The next Disney property getting the VR treatment? Wreck-It Ralph.

Here’s the trailer, released this morning:

Based on the upcoming movie sequel “Ralph Breaks the Internet,” this one will be called, aptly, Ralph Breaks VR. Like Secrets before it, the Ralph experience will support four players running around a shared VR environment — but rather than dodging blaster fire and outsmarting stormtroopers, they’ll be having food fights with kittens and outrunning security drones.

While I’m mostly neutral on Ralph, I’m… pretty excited for this. Secrets of the Empire is one of the most ridiculous experiences I’ve ever had in virtual reality. It’s hard to say much without spoiling some of the moments, but my jaw was on the damned floor for half of the time. Alas, there wasn’t much time to speak of; the entire thing only lasts about 25 minutes — which, at $30 per person, felt way too short. Tickets for Ralph cost roughly the same; depending on location, it’ll be $30 or $33 per person.

A representative for Disney confirms that Secrets of the Empire is not going away. It’s an upside of taking place almost entirely in VR — retune the physical space to be a bit less Star Wars-y, schedule things just right, and you’re all set.

(Oh, and while details are light: after Ralph, they’re working on a Marvel-themed experience set to debut in 2019.)

Tickets for the Ralph experience are available starting next week. In addition to VOID’s Disneyland/Disneyworld locations, it’ll also be running at their Glendale, Calif. and Las Vegas spots.

Tencent returns to profit growth despite concern around games

Chinese internet giant Tencent bounced back from a disappointing previous quarter, but for once the company didn’t have its gaming business to thank.

Tencent may be best known for conjuring up WeChat, China’s most popular messaging platform, but its revenue is driven by its gaming business, which includes top smartphone titles and a thriving PC unit. Its Q3 results, announced today, however, saw its gaming income slacken and other units, including a booming advertising business, step up.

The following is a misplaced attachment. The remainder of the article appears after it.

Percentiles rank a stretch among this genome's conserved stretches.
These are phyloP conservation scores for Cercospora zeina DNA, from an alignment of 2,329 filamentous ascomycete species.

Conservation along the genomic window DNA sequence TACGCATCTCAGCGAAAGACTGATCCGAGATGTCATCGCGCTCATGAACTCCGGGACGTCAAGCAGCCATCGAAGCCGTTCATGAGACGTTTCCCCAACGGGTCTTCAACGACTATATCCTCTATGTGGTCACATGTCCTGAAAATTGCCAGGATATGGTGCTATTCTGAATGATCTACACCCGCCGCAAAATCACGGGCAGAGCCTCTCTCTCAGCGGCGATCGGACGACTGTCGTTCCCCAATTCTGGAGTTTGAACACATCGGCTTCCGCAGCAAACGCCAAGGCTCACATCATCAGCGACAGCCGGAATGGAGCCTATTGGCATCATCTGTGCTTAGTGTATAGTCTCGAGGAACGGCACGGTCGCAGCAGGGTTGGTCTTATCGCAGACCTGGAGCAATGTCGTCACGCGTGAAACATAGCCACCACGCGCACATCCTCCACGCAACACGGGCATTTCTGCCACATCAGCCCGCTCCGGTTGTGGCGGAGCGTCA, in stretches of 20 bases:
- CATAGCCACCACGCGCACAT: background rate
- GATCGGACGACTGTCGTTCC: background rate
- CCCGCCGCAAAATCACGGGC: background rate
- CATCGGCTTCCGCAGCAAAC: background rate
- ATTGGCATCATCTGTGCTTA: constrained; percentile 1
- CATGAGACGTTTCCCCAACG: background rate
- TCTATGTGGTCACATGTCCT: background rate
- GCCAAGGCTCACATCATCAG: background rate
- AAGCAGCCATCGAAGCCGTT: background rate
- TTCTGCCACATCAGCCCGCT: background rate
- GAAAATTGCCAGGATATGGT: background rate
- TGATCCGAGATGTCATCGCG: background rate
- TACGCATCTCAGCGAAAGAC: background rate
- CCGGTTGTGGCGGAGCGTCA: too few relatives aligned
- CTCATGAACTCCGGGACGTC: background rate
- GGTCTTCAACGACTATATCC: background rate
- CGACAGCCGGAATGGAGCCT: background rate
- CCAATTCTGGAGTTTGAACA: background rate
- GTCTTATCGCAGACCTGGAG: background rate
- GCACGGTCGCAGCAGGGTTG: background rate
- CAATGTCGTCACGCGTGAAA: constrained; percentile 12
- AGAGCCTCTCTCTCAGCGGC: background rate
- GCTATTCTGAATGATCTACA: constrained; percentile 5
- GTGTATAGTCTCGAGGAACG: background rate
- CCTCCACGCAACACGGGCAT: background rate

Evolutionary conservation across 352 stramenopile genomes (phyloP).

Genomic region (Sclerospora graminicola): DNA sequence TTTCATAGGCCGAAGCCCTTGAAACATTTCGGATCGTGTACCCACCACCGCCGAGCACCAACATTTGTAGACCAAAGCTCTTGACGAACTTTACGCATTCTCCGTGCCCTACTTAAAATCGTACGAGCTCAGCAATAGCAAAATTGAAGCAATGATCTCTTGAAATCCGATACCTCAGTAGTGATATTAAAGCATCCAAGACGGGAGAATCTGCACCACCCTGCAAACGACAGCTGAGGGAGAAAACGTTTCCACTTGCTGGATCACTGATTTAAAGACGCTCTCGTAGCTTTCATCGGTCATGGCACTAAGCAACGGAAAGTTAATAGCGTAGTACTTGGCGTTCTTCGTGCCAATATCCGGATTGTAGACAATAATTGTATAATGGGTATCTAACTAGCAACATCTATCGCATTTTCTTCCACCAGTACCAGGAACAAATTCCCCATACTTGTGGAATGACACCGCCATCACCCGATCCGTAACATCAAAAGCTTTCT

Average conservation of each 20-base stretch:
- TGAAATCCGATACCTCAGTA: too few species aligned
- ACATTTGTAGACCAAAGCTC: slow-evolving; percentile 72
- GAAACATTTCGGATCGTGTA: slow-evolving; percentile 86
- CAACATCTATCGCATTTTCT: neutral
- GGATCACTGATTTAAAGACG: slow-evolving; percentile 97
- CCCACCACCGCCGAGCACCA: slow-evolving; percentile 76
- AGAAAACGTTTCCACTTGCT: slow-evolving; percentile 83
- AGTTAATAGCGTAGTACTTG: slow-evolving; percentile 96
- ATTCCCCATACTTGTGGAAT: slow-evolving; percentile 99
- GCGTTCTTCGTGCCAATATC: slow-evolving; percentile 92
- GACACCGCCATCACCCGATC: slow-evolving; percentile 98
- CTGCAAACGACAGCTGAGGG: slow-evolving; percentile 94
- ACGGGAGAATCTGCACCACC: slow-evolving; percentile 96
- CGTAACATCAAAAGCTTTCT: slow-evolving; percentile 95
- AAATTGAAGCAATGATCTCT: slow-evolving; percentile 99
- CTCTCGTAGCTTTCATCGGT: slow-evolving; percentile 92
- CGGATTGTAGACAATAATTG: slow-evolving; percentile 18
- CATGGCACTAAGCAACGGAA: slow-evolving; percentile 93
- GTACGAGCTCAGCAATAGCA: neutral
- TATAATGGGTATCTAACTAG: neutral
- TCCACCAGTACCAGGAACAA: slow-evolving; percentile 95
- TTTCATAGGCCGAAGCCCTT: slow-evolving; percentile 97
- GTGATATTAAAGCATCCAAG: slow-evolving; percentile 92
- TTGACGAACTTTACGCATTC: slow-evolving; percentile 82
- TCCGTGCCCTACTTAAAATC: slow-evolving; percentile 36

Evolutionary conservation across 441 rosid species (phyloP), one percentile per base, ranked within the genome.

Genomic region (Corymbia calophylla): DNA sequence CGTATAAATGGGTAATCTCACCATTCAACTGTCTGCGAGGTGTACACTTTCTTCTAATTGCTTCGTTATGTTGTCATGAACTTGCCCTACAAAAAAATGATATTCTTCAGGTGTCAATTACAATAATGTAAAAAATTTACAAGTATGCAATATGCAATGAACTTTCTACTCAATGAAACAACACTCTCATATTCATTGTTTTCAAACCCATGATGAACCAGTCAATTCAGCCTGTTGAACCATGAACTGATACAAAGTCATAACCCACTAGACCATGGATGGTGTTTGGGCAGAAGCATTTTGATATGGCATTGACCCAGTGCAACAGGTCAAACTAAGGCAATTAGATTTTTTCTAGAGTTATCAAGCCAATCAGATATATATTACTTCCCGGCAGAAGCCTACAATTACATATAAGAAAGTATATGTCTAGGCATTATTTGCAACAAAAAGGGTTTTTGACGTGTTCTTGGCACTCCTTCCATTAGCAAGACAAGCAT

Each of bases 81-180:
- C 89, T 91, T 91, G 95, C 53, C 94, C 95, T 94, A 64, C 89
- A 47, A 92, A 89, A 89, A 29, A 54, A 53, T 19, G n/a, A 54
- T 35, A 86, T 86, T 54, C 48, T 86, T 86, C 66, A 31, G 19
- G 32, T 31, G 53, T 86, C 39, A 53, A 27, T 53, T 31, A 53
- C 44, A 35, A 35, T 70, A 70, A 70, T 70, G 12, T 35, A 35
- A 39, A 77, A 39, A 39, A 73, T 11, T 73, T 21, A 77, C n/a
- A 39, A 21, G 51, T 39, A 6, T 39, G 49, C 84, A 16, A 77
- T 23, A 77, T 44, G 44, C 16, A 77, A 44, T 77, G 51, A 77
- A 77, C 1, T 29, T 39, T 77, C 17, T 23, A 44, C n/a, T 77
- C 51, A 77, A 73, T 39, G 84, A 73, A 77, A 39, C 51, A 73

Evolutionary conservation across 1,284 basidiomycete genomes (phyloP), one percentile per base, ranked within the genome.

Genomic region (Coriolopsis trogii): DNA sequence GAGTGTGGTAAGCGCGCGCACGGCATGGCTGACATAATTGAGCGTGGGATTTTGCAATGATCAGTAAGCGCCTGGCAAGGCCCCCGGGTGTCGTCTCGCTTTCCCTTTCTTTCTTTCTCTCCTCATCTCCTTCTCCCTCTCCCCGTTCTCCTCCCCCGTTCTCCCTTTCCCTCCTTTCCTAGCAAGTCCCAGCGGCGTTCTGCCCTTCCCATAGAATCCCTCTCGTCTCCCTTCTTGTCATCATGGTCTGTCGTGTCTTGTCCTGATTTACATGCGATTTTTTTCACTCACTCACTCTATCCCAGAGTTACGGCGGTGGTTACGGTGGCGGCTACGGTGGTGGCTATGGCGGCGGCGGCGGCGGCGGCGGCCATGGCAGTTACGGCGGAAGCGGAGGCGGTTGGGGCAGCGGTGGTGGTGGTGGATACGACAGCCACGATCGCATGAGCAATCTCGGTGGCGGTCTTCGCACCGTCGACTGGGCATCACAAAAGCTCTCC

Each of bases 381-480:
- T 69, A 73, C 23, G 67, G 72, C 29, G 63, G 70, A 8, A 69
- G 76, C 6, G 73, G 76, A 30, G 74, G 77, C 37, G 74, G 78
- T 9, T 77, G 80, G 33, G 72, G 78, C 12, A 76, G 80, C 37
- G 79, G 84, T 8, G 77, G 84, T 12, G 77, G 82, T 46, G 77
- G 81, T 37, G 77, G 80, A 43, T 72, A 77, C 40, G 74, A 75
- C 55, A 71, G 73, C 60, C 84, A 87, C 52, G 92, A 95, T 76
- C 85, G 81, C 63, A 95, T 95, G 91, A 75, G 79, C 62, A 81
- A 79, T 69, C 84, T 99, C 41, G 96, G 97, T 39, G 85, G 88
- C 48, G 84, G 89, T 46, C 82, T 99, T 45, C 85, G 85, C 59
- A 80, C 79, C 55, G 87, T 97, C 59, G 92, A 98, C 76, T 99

The firm posted a net profit of RMB 23.3 billion ($3.4 billion) on total revenue of RMB 80.6 billion ($11.7 billion), up 30 percent and 24 percent, respectively. Profit growth was back on track, mainly thanks to increased net gains from investments, including a blockbuster IPO of Meituan in September.

Advertising increased by 47 percent and generated 20 percent of total revenues, marking the first time that the segment has reached that mark. The jump is in part a result of strong ad revenue growth on Tencent’s two main chat apps, WeChat and QQ.

These changes are a sign that Tencent has begun to aggressively monetize its massive network of social networking users. As of September, Tencent had 1.08 billion monthly active users on WeChat worldwide, though the app’s spectacular growth has slowed to 2.3 percent quarter-to-quarter.

Tencent underwent an internal reorganization in October that saw it merge several business groups, which have resulted in a more unified system of advertising sales platforms, the company explained in today’s report.

“Our advertising, digital content, payment and cloud services sustained robust activity and revenue growth, and now account for the majority of our revenue,” chairman and CEO Pony Ma said in a statement.

In contrast, games, which have been Tencent’s major revenue driver for years, slid four percent this quarter due to a prolonged freeze on gaming licenses in China. The firm claims it has 15 games with monetization approval in its pipeline, which means that gaming revenues could rebound when it publishes those titles, although it said the same in the previous quarter, so a lack of progress is fairly ominous.

The firm also pointed out that while mobile games continued to fuel revenue growth, PC games suffered a decline.

When asked about the situation with gaming licenses on a call with investors, Tencent President Martin Lau said the company is “waiting for the government to start the approval process.”

Tencent appears to have found a potential interim solution, which involves allowing third-party publishers who secured a license before the freeze to publish games through its platform, but of course, that has limited use.

While games are the hot topic, Tencent was keen to push the story of its cloud computing business, which it said is a key to widening its focus into IOT and other areas.

Emboldened by the reorganization in October, which seemed aimed at shifting Tencent from a consumer-facing internet company into one that’s increasing serving industries, the firm said its cloud business more than doubled its revenue year-on-year. There was no raw revenue figure released for the quarter, but the company did disclose that the cloud unit has brought in more than RMB 6 billion, $860 million, over the last three quarters.

Furthermore, cloud computing and payment-related services helped its “Others” business increase its revenue 69 percent year-on-year to reach RMB 20.3 billion, $2.92 billion, for the quarter.